Thanks for a very informative answer! I think this is a very important part
of making an elm application work when it grows. I'm pretty sure that we
should be very careful before breaking stuff "prematurely". I started
writing an app breaking it up like i used to break up my react/redux -apps,
i.e something like app.elm -> itemlist.elm -> item.elm. It's a nightmare
where you end up having to handle multiple levels of sub-messages and
stuff. Breaking stuff up organically and trying to keep the types and
update together as long as possible is the key and makes a BIG difference
in how much fun the app is to maintain. I also believe we should not have
multiple "pages" in the same elm app. If you have two "views" (like eg.
"itemlist" and "itemdetail") - thats two separate elm apps!
On Tuesday, September 20, 2016 at 5:03:23 PM UTC+2, Peter Damoc wrote:
> On Tue, Sep 20, 2016 at 5:18 PM, Lars Jacobsson <lars.jac...@gmail.com
>> Peter - just out of curiosity: How did you split those 8000 LOC up? Did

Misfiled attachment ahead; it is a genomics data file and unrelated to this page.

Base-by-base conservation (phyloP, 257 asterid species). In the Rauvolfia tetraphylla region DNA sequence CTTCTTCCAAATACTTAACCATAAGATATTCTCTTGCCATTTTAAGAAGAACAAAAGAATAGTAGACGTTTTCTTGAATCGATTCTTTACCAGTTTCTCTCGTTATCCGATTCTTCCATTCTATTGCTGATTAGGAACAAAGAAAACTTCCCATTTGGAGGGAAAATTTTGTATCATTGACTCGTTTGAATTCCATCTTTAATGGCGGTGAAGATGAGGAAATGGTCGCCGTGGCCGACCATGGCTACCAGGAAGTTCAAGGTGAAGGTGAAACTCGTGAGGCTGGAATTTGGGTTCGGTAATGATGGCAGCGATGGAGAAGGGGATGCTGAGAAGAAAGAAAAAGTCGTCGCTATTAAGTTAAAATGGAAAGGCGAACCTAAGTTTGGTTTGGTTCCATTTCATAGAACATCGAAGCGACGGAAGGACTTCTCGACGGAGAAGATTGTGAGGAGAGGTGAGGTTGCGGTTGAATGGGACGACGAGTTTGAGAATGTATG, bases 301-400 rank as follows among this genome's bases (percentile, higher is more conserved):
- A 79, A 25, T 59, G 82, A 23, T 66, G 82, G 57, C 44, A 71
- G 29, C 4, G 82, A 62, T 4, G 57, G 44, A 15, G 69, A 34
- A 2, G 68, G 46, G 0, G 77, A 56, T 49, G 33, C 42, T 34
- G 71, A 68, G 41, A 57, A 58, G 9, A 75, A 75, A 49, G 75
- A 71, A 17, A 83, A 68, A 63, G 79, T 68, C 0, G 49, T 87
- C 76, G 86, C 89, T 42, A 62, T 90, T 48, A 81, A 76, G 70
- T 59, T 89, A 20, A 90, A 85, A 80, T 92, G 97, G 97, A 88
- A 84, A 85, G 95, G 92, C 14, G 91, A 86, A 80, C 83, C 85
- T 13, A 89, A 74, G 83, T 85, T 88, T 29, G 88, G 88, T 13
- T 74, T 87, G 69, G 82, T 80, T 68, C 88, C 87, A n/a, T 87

>> you go for a structured component/react type splitup, or did you split
>> "organically" when the need occurred?
> It was more of an organic kind of split, mostly around functionality.
> With the exception of some static pages that were handled directly by the
> MainApp.elm, all the other pages had their own separate file.
> Most of them were following TEA but some ended up not needing their own
> model and update because they could delegate their actions to the top
> Functionality around routing was in its own file, same for the server
> access API.
> Business Objects Types were in their own file that was imported all over
> the place
> Serialization (encoders and decoders) was in its own file.
> There was a Components.elm that was mainly various aggregates of elm-html
> (simple functions).
> There were also a few components (Dropbox, Carousel) that lived in their
> own .elm files.
> Some complex forms got also extracted at one point into their own files.
> There were also some CSS only files.
> One of them, SharedCSS.elm taught me a very important lesson:
> Don't put code that changes frequently in a file that is imported by a lot
> of other files.
> changes to this file led to the longest compilation times. :)
> There is NO FATE, we are the creators.
> blog: http://damoc.ro/
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